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S E C T I O N 2 Destinations S TO R I E S A B O U T T R AV E L A N D A DV E N T U R E B Y L O C A L P E O P L E -AGICAL ISLAND Barbara Wood and daughter eschew tourist guides and discover Easter Island on their own By Barbara Wood Special to the Almanac / ur goal was to see the sun rise behind the row of 15 massive stone busts at Ahu Tongariki on Easter Island, but as we jolted along potholed dirt roads toward our destination in a small rented SUV driven by an exuberant Israeli who seemed to know where he was going, it looked like we Barbara Wood wouldn’t make it. The clouds were coloring in the east and we had left 15 minutes later than planned, and, to make things worse, this was our only chance as my daughter and I were leaving the island the next day. Finally we arrived at our destination, squeezed ourselves out of the vehicle and rushed, cameras in hand, to join about 20 others with the same goal. We had made it. For the next 20 minutes it was photographers’ heaven as we watched the clouds take on flamboyant colors that Photos by Barbara Wood a set designer might chose as the perTop picture: This sight of the sun rising over Ahu Tongarik, the largest fect backdrop to the mysterious moai, group of restored moai statues on Easter Island, was almost missed stone statues weighing an average of by Barbara Wood and her daughter. Above: This volcano crater, with nearly 14 tons that have fascinated and a slice of the Pacific Ocean appearing through one rim, is just one of the natural features of Easter Island that can be discovered as part of perplexed Easter Island visitors since a day hike or a short drive. Europeans first discovered the island on Easter day in 1722. I traveled to Easter Island in early Chile, even further away at 2,300 miles to the east. January because my daughter wanted to go, but it While the tourism authorities recommend exploring turned out be a place filled with many of things I with a guide, my 21-year-old daughter and I both like love most — friendly people, archeological wonders to hike, so armed with maps we traversed much of the with mysteries attached, photos begging to be taken island on foot and on our own. everywhere, and all on a tropical island in the southern While Western visitors took away many of the island’s hemisphere, where January is summer and the ocean treasures after they arrived in 1722, so many natural and fine for swimming. Even better, most of those things man-made wonders remain that exploring the island is a were within hiking distance of our guest house. constant experience of discovery. According to informaEaster Island is technically a part of Chile, although the tion in the Sebastian Englert Anthropological Museum Rapa Nui, as the island inhabitants like to call both them- on the island, Easter Island was formed by the eruption selves and their island, are not particularly happy about of several volcanoes starting three million years ago. it. Easter Island is literally in the middle of nowhere, in The volcanoes left behind many caves and also a huge the South Pacific, with the closest inhabited island being crater, which is where we hiked on our first day. The crater Pitcairn, not exactly centrally located itself at 1,242 miles is a visual delight with a patchwork of colors and textures to the west. So it’s easy to understand why Easter Island Continued on next page inhabitants feel they don’t have much in common with April 3, 2013NTheAlmanacOnline.comNThe AlmanacN25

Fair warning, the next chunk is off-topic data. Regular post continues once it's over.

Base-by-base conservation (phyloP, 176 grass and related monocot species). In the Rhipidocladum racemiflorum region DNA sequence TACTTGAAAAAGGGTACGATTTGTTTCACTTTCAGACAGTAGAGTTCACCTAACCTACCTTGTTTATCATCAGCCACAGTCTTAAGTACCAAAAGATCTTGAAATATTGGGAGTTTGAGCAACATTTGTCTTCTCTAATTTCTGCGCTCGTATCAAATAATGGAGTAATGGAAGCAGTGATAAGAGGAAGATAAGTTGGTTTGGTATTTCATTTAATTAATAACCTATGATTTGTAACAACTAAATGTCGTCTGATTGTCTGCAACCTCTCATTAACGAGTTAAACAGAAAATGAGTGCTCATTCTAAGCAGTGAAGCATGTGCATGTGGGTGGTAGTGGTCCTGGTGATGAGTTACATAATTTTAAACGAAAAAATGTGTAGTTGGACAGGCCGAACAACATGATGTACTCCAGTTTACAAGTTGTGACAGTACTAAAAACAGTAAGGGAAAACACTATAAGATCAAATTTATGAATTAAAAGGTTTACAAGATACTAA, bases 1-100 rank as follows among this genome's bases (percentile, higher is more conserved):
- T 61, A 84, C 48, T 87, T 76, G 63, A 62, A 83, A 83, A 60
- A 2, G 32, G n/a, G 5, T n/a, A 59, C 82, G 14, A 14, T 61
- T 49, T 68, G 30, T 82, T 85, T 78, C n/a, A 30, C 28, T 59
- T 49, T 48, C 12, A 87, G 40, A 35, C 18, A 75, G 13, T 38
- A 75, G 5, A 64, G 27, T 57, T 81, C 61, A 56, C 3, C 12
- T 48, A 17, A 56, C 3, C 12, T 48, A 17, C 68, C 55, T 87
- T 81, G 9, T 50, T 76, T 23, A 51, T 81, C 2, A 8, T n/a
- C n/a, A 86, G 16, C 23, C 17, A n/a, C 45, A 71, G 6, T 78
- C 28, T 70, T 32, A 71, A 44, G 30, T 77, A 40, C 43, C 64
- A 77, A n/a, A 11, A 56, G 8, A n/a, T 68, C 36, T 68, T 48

The Almanac 04.03.2013 - Section 2

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